The other forts are inconsequential for my tale: the Reis Magos Fort is too far away from the docking point, the now Palácio de São Lourenço is too recent and we don’t get to see the stuff on the other side. I didn’t get to see much of that either, we were a couple of days short, so I’ll give you another painting.
Villas are not really a part of the story as it’s written now: my characters meet a smuggler up in the hills. I visited a couple, though, to pick up some information regarding the perception of the island and the general lifestyle: Quinta das Cruzes, particularly for its archaeological gardens, and the Casa-Museu Frederico de Freitas which is too recent for my interests but was along the road. We also had dinner in the old building of Quinta da Casa Branca, which is a beauty.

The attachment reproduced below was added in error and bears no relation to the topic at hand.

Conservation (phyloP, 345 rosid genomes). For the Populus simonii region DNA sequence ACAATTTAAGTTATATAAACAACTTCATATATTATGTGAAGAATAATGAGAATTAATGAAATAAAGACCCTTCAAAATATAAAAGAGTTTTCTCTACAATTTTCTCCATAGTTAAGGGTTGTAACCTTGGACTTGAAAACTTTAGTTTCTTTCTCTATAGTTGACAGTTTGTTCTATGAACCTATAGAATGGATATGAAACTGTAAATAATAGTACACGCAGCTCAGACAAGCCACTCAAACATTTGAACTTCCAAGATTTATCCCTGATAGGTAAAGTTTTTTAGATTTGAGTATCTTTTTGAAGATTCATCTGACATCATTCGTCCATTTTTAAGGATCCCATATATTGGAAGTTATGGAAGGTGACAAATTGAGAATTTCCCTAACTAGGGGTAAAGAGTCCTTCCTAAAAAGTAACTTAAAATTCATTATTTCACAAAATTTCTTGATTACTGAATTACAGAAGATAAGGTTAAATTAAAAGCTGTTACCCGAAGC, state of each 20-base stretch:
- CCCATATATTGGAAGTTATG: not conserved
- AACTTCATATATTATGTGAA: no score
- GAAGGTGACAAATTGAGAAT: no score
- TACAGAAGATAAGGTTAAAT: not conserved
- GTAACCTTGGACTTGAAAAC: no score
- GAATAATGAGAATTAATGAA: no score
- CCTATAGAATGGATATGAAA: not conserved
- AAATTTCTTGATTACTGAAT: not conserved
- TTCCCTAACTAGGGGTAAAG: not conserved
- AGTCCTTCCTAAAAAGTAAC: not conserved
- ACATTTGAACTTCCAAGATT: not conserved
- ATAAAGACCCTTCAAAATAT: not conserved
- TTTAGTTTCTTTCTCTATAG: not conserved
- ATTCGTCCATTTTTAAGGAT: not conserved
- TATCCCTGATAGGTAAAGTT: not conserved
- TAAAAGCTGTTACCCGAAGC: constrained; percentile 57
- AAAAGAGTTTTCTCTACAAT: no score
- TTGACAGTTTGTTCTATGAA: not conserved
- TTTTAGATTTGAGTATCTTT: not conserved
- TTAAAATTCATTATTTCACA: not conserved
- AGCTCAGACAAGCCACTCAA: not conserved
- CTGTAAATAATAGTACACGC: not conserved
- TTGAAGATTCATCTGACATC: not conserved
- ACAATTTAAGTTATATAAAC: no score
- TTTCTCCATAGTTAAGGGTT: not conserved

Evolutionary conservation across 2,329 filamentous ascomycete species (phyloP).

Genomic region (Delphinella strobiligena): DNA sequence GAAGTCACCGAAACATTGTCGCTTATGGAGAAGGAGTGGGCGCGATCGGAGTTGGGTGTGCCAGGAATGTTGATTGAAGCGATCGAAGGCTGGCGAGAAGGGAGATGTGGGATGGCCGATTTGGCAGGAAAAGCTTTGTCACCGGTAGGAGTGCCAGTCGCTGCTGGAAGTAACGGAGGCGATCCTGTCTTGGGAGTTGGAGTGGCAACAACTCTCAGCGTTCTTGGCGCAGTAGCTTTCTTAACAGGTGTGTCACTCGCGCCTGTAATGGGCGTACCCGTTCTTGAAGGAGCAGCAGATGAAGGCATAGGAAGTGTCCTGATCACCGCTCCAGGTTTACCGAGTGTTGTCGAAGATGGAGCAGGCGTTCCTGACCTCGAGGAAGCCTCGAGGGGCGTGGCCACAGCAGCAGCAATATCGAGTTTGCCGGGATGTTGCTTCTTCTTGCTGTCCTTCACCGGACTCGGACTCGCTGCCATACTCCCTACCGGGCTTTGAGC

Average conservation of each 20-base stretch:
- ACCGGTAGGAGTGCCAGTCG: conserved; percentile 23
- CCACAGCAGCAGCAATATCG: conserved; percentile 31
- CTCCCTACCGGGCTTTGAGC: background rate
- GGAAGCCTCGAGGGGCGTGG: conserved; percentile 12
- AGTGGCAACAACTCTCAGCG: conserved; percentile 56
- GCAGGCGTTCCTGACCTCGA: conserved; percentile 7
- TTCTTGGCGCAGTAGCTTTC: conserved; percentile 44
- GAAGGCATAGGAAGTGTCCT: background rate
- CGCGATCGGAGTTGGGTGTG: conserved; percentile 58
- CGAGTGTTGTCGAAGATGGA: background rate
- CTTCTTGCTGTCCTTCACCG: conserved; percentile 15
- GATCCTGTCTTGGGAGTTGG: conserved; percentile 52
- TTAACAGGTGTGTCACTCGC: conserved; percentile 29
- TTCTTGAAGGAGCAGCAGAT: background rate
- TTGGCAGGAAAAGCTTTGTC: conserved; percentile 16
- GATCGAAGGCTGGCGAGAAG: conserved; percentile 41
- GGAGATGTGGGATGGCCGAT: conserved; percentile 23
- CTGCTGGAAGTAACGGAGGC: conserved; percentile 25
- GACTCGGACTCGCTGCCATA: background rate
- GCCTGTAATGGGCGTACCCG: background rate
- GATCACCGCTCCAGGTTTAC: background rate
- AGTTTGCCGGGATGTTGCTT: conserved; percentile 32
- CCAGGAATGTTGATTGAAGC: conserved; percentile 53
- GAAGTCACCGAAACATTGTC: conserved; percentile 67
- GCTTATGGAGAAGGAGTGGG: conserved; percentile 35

Aside from the archaeological gardens (see below), Quinta das Cruzes is a well-kept but shabbily explained museum, with pieces mostly coming from British heritage. Be sure to visit downstairs, in the old cellars, where they keep an impressive collection of silver artefacts.
For reasons that are better explained within the novel (of if you have a pathologically detailed knowledge of Tudor history), I had to smile seeing a silver reproduction of a ship with a lady at the helm.
The Casa-Museu Frederico de Freitas is definitely more impressive and, unfortunately, more recent. Some of the pieces are absolutely stunning and the library is nothing short of a life goal.
Quinta das Cruzes’ archaeological gardens
For some reason, Maiderans have a knack for ripping storefronts of windows and placing them on display in their gardens. A famous window from Praça de Colombo and João Esmeraldo House, where Cristoforo Colombo lived while in Madeira, is now on display at Quinta da Palmeira.
My interest in these particular windows was sparked by my cultural consultant and has to do with wolves.